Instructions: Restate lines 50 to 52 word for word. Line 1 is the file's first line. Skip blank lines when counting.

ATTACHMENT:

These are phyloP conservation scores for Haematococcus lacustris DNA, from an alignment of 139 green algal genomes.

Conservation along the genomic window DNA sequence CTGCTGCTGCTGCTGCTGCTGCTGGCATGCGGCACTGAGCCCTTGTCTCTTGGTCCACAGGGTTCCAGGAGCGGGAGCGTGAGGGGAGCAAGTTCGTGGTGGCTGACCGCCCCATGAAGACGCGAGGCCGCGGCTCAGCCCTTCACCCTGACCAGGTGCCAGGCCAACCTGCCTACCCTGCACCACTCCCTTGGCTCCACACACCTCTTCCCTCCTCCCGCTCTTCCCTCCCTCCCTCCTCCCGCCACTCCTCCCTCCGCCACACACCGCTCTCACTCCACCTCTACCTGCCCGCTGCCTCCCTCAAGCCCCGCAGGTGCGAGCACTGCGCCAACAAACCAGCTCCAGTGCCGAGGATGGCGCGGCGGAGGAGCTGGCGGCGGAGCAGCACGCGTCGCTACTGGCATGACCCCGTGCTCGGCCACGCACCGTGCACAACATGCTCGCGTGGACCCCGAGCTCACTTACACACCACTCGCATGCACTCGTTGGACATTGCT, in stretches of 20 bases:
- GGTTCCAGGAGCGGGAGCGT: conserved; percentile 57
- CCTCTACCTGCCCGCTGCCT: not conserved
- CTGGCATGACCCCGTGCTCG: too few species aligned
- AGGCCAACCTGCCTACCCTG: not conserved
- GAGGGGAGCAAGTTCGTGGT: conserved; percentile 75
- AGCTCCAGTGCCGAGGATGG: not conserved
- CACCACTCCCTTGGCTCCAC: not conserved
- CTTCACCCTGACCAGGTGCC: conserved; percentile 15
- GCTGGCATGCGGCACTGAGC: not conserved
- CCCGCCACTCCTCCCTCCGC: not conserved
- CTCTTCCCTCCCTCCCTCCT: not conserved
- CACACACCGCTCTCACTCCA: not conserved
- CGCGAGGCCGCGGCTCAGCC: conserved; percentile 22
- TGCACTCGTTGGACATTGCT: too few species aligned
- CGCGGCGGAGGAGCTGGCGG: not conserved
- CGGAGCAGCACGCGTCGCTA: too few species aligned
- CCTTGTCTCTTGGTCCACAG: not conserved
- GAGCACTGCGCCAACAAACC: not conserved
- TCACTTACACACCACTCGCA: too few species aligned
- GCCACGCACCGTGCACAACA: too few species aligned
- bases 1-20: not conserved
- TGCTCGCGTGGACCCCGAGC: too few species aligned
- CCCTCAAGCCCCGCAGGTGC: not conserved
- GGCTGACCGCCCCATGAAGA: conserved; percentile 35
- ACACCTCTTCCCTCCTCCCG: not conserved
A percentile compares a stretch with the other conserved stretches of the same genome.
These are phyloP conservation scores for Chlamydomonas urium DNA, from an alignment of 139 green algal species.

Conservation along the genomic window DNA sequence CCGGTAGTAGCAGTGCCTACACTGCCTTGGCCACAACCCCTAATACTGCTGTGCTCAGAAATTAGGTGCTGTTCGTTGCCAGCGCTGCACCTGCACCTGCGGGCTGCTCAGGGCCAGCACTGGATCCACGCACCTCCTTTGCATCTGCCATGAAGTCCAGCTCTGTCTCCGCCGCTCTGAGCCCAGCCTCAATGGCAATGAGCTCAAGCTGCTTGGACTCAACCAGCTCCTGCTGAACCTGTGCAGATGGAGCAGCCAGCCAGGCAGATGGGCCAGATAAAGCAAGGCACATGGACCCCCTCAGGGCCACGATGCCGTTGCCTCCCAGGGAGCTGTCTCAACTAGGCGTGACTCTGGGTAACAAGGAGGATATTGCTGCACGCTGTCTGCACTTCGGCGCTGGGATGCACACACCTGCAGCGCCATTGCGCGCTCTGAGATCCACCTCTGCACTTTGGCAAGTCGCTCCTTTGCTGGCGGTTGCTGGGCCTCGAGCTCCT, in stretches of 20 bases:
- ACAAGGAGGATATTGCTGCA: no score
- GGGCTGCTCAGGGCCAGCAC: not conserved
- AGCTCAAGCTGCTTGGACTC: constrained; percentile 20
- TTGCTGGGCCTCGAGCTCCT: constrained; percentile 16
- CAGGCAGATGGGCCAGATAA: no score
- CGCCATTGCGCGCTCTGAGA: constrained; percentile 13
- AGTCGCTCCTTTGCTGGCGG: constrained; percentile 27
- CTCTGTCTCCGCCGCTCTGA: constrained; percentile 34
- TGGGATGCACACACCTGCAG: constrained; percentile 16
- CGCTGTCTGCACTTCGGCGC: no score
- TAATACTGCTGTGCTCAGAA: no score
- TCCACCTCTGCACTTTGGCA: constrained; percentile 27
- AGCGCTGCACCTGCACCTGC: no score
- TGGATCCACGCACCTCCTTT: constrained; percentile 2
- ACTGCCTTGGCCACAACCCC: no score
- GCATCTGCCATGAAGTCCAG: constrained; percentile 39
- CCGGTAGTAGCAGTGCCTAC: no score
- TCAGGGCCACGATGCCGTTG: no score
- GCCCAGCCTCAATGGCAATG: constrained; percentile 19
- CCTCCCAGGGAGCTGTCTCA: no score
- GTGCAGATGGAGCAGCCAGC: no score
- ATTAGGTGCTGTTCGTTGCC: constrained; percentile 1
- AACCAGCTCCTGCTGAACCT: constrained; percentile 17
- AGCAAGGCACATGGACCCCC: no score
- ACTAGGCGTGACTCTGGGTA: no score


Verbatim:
- CCTCCCAGGGAGCTGTCTCA: no score
- GTGCAGATGGAGCAGCCAGC: no score
- ATTAGGTGCTGTTCGTTGCC: constrained; percentile 1